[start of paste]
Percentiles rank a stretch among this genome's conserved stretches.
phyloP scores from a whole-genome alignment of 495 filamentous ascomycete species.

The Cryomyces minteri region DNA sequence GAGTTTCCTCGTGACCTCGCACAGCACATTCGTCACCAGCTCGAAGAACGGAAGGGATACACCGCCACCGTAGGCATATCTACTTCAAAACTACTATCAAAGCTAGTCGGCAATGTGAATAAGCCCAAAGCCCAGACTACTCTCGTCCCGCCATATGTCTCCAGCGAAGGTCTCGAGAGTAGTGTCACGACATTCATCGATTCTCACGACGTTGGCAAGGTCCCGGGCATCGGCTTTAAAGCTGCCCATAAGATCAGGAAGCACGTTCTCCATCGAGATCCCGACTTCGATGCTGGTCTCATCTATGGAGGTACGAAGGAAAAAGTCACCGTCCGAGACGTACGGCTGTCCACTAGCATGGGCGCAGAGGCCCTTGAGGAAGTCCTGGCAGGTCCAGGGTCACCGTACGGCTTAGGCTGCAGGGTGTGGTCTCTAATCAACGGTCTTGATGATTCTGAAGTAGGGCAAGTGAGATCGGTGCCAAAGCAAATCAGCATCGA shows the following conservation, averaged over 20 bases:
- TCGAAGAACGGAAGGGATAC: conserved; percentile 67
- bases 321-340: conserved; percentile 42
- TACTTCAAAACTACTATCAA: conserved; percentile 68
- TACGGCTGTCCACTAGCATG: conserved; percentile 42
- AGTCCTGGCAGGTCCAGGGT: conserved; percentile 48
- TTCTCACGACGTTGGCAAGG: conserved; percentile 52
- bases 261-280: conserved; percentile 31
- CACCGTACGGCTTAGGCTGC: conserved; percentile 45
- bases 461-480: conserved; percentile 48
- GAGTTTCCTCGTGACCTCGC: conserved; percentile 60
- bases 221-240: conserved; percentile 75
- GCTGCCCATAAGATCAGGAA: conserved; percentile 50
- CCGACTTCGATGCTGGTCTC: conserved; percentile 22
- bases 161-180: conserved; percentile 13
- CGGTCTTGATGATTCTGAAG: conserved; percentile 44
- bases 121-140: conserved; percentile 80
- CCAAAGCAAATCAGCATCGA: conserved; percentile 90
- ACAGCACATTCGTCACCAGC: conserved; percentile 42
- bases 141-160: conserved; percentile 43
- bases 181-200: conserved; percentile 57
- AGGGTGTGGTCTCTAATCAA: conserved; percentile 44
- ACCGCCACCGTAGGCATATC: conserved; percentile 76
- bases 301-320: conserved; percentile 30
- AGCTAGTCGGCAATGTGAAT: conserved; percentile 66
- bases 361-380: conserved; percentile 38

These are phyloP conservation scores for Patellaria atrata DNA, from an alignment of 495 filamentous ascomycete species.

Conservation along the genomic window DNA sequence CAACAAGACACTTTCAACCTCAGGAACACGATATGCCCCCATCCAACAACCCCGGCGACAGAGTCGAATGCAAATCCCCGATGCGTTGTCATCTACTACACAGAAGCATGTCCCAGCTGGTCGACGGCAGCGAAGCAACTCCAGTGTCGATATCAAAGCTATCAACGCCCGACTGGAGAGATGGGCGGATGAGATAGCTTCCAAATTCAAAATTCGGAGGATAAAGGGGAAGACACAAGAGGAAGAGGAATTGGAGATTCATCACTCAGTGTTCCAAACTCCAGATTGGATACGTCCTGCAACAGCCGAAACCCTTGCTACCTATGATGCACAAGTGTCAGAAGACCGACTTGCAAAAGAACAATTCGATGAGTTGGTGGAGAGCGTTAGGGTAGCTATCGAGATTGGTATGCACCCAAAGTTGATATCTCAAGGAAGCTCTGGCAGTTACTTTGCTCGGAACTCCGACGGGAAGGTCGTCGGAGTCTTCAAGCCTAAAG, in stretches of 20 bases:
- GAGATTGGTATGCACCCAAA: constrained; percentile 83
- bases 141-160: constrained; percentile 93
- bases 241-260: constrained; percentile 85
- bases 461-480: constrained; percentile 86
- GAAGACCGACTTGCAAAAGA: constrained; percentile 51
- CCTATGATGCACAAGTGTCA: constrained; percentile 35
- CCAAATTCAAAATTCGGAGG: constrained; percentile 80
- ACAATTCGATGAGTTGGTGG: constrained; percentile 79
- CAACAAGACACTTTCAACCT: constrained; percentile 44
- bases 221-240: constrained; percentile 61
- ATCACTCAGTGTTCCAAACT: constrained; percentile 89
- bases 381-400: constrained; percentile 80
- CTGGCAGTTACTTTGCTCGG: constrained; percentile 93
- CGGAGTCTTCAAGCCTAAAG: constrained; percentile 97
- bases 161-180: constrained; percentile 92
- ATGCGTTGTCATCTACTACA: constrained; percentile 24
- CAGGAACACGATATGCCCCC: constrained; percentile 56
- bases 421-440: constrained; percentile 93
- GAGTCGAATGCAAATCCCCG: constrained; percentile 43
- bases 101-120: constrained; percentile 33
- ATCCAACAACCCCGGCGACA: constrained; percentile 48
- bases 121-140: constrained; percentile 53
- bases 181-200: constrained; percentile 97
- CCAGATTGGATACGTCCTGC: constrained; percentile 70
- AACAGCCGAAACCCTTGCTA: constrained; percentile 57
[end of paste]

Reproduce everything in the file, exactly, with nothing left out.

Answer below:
Percentiles rank a stretch among this genome's conserved stretches.
phyloP scores from a whole-genome alignment of 495 filamentous ascomycete species.

The Cryomyces minteri region DNA sequence GAGTTTCCTCGTGACCTCGCACAGCACATTCGTCACCAGCTCGAAGAACGGAAGGGATACACCGCCACCGTAGGCATATCTACTTCAAAACTACTATCAAAGCTAGTCGGCAATGTGAATAAGCCCAAAGCCCAGACTACTCTCGTCCCGCCATATGTCTCCAGCGAAGGTCTCGAGAGTAGTGTCACGACATTCATCGATTCTCACGACGTTGGCAAGGTCCCGGGCATCGGCTTTAAAGCTGCCCATAAGATCAGGAAGCACGTTCTCCATCGAGATCCCGACTTCGATGCTGGTCTCATCTATGGAGGTACGAAGGAAAAAGTCACCGTCCGAGACGTACGGCTGTCCACTAGCATGGGCGCAGAGGCCCTTGAGGAAGTCCTGGCAGGTCCAGGGTCACCGTACGGCTTAGGCTGCAGGGTGTGGTCTCTAATCAACGGTCTTGATGATTCTGAAGTAGGGCAAGTGAGATCGGTGCCAAAGCAAATCAGCATCGA shows the following conservation, averaged over 20 bases:
- TCGAAGAACGGAAGGGATAC: conserved; percentile 67
- bases 321-340: conserved; percentile 42
- TACTTCAAAACTACTATCAA: conserved; percentile 68
- TACGGCTGTCCACTAGCATG: conserved; percentile 42
- AGTCCTGGCAGGTCCAGGGT: conserved; percentile 48
- TTCTCACGACGTTGGCAAGG: conserved; percentile 52
- bases 261-280: conserved; percentile 31
- CACCGTACGGCTTAGGCTGC: conserved; percentile 45
- bases 461-480: conserved; percentile 48
- GAGTTTCCTCGTGACCTCGC: conserved; percentile 60
- bases 221-240: conserved; percentile 75
- GCTGCCCATAAGATCAGGAA: conserved; percentile 50
- CCGACTTCGATGCTGGTCTC: conserved; percentile 22
- bases 161-180: conserved; percentile 13
- CGGTCTTGATGATTCTGAAG: conserved; percentile 44
- bases 121-140: conserved; percentile 80
- CCAAAGCAAATCAGCATCGA: conserved; percentile 90
- ACAGCACATTCGTCACCAGC: conserved; percentile 42
- bases 141-160: conserved; percentile 43
- bases 181-200: conserved; percentile 57
- AGGGTGTGGTCTCTAATCAA: conserved; percentile 44
- ACCGCCACCGTAGGCATATC: conserved; percentile 76
- bases 301-320: conserved; percentile 30
- AGCTAGTCGGCAATGTGAAT: conserved; percentile 66
- bases 361-380: conserved; percentile 38

These are phyloP conservation scores for Patellaria atrata DNA, from an alignment of 495 filamentous ascomycete species.

Conservation along the genomic window DNA sequence CAACAAGACACTTTCAACCTCAGGAACACGATATGCCCCCATCCAACAACCCCGGCGACAGAGTCGAATGCAAATCCCCGATGCGTTGTCATCTACTACACAGAAGCATGTCCCAGCTGGTCGACGGCAGCGAAGCAACTCCAGTGTCGATATCAAAGCTATCAACGCCCGACTGGAGAGATGGGCGGATGAGATAGCTTCCAAATTCAAAATTCGGAGGATAAAGGGGAAGACACAAGAGGAAGAGGAATTGGAGATTCATCACTCAGTGTTCCAAACTCCAGATTGGATACGTCCTGCAACAGCCGAAACCCTTGCTACCTATGATGCACAAGTGTCAGAAGACCGACTTGCAAAAGAACAATTCGATGAGTTGGTGGAGAGCGTTAGGGTAGCTATCGAGATTGGTATGCACCCAAAGTTGATATCTCAAGGAAGCTCTGGCAGTTACTTTGCTCGGAACTCCGACGGGAAGGTCGTCGGAGTCTTCAAGCCTAAAG, in stretches of 20 bases:
- GAGATTGGTATGCACCCAAA: constrained; percentile 83
- bases 141-160: constrained; percentile 93
- bases 241-260: constrained; percentile 85
- bases 461-480: constrained; percentile 86
- GAAGACCGACTTGCAAAAGA: constrained; percentile 51
- CCTATGATGCACAAGTGTCA: constrained; percentile 35
- CCAAATTCAAAATTCGGAGG: constrained; percentile 80
- ACAATTCGATGAGTTGGTGG: constrained; percentile 79
- CAACAAGACACTTTCAACCT: constrained; percentile 44
- bases 221-240: constrained; percentile 61
- ATCACTCAGTGTTCCAAACT: constrained; percentile 89
- bases 381-400: constrained; percentile 80
- CTGGCAGTTACTTTGCTCGG: constrained; percentile 93
- CGGAGTCTTCAAGCCTAAAG: constrained; percentile 97
- bases 161-180: constrained; percentile 92
- ATGCGTTGTCATCTACTACA: constrained; percentile 24
- CAGGAACACGATATGCCCCC: constrained; percentile 56
- bases 421-440: constrained; percentile 93
- GAGTCGAATGCAAATCCCCG: constrained; percentile 43
- bases 101-120: constrained; percentile 33
- ATCCAACAACCCCGGCGACA: constrained; percentile 48
- bases 121-140: constrained; percentile 53
- bases 181-200: constrained; percentile 97
- CCAGATTGGATACGTCCTGC: constrained; percentile 70
- AACAGCCGAAACCCTTGCTA: constrained; percentile 57